because they would have to borrow Cancellera's motorised bike?

Hard to come around someone when they're going flat out from 2-3km out in a 5 man or more train of riders.
Bartali

Agreed with Phil etc.  For me I prefer a sprinter like Bennati who can win on the Champs Elysees but can also get in a break and win from there.  But my main problem with Cavendish is that he is uncharitable in defeat and ungracious in victory ... or to but it another way, he's comes across as a bit of a tw**
nicedommie

hmmm. well you cant blame cav if the rules are such that he wins. blame the rules.

as for his personality, he is first to thank and praise his teammates. i like him.

i will shut up now.
Mrs John Murphy

The ASO needs to realise that a boring predictable race does not make for good viewing - and in the long term that does not promise much for the future health of the sport.

As SM said - on the final sunday why put up a coma inducing stage like this?

Frodo is a one trick pony. The problem is that he is very popular with the little englander 3wf - you only need to read any of the blogs on the TDF to see that.

The HGH style of riding is very effective but very very boring to watch.

Just like watching Disco/USP trains was very boring too.

The MV competition is a complete joke with the way the points have been allocated. The ASO obviously felt it necessary to fix the competition so that the Hobbit had to win.

One other point - it is a damning statement on the state of sprinting when Petacchi is still up there - despite being almost 40.
Nolte

sure MJM didn't Prudhomme admit that he changed it so that Cavendish would win the green jersey this year
Bartali

nicedommie wrote:
hmmm. well you cant blame cav if the rules are such that he wins. blame the rules.


Spot on ... I don't blame him for winning.  He's very good at what he does - the best in fact.  And he's got a great team around him that work really hard to deliver him in the right place at the right time.  All that is admirable.  But I still think he is extremely ungracious albeit he is the first to than his own team ... its just everybody else!

But credit where credits due!
Geraint

phildange wrote:
gerry12ie wrote:
phildange wrote:
Biosphere wrote:
So Vinokourov has announced his retirement on French TV?


Yes I heard him . he said he will work for the team but not as a rider .


As 'bag' carrier?


He didn't say more. Guess he has plans in the management .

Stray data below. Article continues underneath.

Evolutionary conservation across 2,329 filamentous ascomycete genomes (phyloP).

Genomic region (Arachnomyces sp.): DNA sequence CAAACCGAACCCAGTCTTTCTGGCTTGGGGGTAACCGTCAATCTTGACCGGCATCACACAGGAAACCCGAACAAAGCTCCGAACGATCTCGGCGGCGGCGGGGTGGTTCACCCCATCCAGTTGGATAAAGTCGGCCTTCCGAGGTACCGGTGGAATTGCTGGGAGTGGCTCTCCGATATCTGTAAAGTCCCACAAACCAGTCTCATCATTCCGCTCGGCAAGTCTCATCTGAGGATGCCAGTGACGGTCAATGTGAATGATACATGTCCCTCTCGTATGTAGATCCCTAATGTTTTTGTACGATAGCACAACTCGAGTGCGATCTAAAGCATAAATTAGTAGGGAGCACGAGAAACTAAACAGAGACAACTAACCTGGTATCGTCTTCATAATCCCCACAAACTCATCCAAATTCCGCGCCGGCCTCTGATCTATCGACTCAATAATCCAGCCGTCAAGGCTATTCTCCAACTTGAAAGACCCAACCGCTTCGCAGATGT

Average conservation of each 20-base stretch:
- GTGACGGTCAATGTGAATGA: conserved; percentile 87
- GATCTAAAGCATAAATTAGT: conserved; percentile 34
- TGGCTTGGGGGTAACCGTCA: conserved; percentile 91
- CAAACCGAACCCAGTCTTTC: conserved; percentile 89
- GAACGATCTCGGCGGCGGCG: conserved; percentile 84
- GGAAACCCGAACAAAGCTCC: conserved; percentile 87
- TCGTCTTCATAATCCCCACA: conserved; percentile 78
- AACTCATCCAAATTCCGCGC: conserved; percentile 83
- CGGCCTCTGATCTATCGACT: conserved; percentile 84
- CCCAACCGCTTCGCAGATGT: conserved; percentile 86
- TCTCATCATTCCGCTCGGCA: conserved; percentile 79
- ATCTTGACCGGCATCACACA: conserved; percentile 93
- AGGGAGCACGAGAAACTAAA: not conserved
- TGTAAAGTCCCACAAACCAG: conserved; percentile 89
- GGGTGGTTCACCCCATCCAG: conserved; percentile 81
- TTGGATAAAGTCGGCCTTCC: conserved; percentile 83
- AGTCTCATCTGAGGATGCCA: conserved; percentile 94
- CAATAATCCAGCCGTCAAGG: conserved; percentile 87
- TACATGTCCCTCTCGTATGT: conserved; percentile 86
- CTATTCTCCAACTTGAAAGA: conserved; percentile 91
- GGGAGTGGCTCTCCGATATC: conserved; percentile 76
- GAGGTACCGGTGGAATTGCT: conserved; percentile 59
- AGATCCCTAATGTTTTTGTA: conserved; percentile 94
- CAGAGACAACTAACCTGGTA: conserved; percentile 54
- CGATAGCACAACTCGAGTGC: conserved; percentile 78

hope he does not mix up the blood bags, that would be a really dumb mistake  Very Happy
kathy

MJM, as I understand that you're not watching the race, on what basis do you call it boring and predictable.  In fact, so far this has been the best couple of weeks in the Tour for many years.  Today's stage is the first one that has reverted to the old type of sprint stage.
hengispod

kathy wrote:
MJM, as I understand that you're not watching the race, on what basis do you call it boring and predictable.  In fact, so far this has been the best couple of weeks in the Tour for many years.  Today's stage is the first one that has reverted to the old type of sprint stage.


have to say that i have loved watching this tour. voeckler, sanchez and cavendish/htc colombia superb. gilbert and roy have been entertaining too.
we haven't had the fury unleashed in the mountains yet, but i'm hoping that starts tuesday. not expecting the schlecks too attack much, but i do expect contador, vanendert and sanchez to.
we'll see.
phildange

And Basso maybe ?
Bartali

Basso needs Symd back on song ... then we might see something a bit special.  He could do with an ally, but I can't think how that would work out unless he works with Evans for a Sassi one two... but its not in Evan's interest to attack.
phildange

Right . But maybe Basso will reach supernatural powers ? who knows ? i'd like something unexpected .
KarenP

hengispod wrote:
kathy wrote:
MJM, as I understand that you're not watching the race, on what basis do you call it boring and predictable.  In fact, so far this has been the best couple of weeks in the Tour for many years.  Today's stage is the first one that has reverted to the old type of sprint stage.


have to say that i have loved watching this tour. voeckler, sanchez and cavendish/htc colombia superb. gilbert and roy have been entertaining too.
we haven't had the fury unleashed in the mountains yet, but i'm hoping that starts tuesday. not expecting the schlecks too attack much, but i do expect contador, vanendert and sanchez to.
we'll see.


Yeah, me too. Seems like the podium is wide open right now.

I predict that Andy Schleck with pull a Sastre and improve in the Alpes.
MS

Best Tour, so far, in years.
gerry12ie

Yes, I agree - best TDF for a long time
Guiness

Been away so I've missed all the tv footage so good to read your reports, guys. Better than most magazines! Cheers.  Mrs G and I have been in Wales doing a bit of cycling. Awful weather. Mrs G tackled the Horseshoe Pass climb whilst I stayed indoors trying to see some TdF coverage...  Embarassed